Recent Bowdoin Grad’s Paper on Deep Sea Coral ‘A Critical Finding,’ Says Supervisor

Meg Frenkel ’16

Megan Frenkel ’16 is making waves in the world of ocean science. Frenkel, who changed her name from Freiberger last year, is the lead author on a paper recently published in the journal Deep Sea Research I. Using radiocarbon dating techniques, She was able to make new discoveries about the growth rates of deep sea coral. Read more in Bowdoin News. 

Cindy Rivera ’18 Receives Award at National Chemistry Conference

Two Bowdoin students — Cindy Rivera ’18 and Daniel Do ’18 — presented posters of their research at the 65th ASMS Conference on Mass Spectrometry and Allied Topics in Indianapolis earlier in June.

Rivera won the “best undergraduate poster in proteomics” award at the conference for her undergraduate project, “Top-down and Bottom-up Proteomics for the Identification of Crustacean Neuropeptides and Precursor-Related Peptides Predicted by Transcriptomics.” Do presented his research, with a poster called, “Putative Antimicrobial Peptides in the Lobster, Homarus americanus: Identification Using Top-Down and Bottom-Up Proteomics Coupled with Transcriptomics.”

Rivera said that attending the conference was “eye opening,” because she saw that the research she does at Bowdoin holds such relevance to the greater mass spectrometry world. “It was truly invaluable to be surrounded by experts involved in some of the most groundbreaking research science has to offer,” she added.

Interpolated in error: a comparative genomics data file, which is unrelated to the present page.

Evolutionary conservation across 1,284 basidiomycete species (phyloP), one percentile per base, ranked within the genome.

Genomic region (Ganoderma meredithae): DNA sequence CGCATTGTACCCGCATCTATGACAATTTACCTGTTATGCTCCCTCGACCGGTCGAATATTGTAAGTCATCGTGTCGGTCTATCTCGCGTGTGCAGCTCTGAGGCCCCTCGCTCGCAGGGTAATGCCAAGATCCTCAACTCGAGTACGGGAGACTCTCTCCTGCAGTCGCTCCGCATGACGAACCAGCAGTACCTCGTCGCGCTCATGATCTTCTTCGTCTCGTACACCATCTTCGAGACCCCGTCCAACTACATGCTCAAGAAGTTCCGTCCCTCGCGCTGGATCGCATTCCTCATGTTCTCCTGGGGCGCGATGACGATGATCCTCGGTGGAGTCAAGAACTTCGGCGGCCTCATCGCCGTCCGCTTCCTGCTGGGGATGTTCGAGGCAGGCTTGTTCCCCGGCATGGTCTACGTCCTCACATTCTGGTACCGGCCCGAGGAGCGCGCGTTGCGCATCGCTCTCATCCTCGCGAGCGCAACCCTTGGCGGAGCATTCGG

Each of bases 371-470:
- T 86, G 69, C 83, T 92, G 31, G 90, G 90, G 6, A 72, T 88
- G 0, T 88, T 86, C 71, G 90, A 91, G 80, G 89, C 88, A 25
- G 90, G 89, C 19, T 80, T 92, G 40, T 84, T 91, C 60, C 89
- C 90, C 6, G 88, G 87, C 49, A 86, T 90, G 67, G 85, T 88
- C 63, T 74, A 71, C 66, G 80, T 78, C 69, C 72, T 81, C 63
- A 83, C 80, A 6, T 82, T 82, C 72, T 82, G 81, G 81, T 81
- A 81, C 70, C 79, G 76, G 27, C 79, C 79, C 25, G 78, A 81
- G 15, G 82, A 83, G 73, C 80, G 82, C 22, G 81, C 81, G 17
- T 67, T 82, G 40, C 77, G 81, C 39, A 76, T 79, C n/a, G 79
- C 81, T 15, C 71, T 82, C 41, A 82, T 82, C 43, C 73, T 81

See photos from the conference.

Scientists Detect More Activity in Deep Space As Black Holes Collide

LIGO Observatory, in Hanford, WA. Visible are the two 4km arms containing vacuum chambers used to detect gravitational wave activity. (Courtesy: LIGO Laboratory)

There’s renewed excitement in the scientific world after advanced measuring equipment picked up signals indicating the collision of two black holes some three billion light years away. The discovery came from researchers at the Laser-Interferometer Gravitational wave Observatory (LIGO), who first detected such waves September 14, 2015. This marks the third time the laboratory has detected gravitational waves. Read more in Bowdoin News.

Digital Tools Open Up Bowdoin’s Past to Students

The following story explores the ways in which Bowdoin students, staff, and faculty are using digital technology to analyze old texts and objects. The article explores several research projects conducted this past year into three collections held by the George J. Mitchell Department of Special Collections and Archives at Bowdoin College. This department lives on the third floor of the Hawthorne-Longfellow Library, and its small staff is always eager to help students and scholars explore its holdings — whether they wish to use traditional, or cutting-edge, techniques to explore history.

Digital Tools Open Up Bowdoin's Past to Students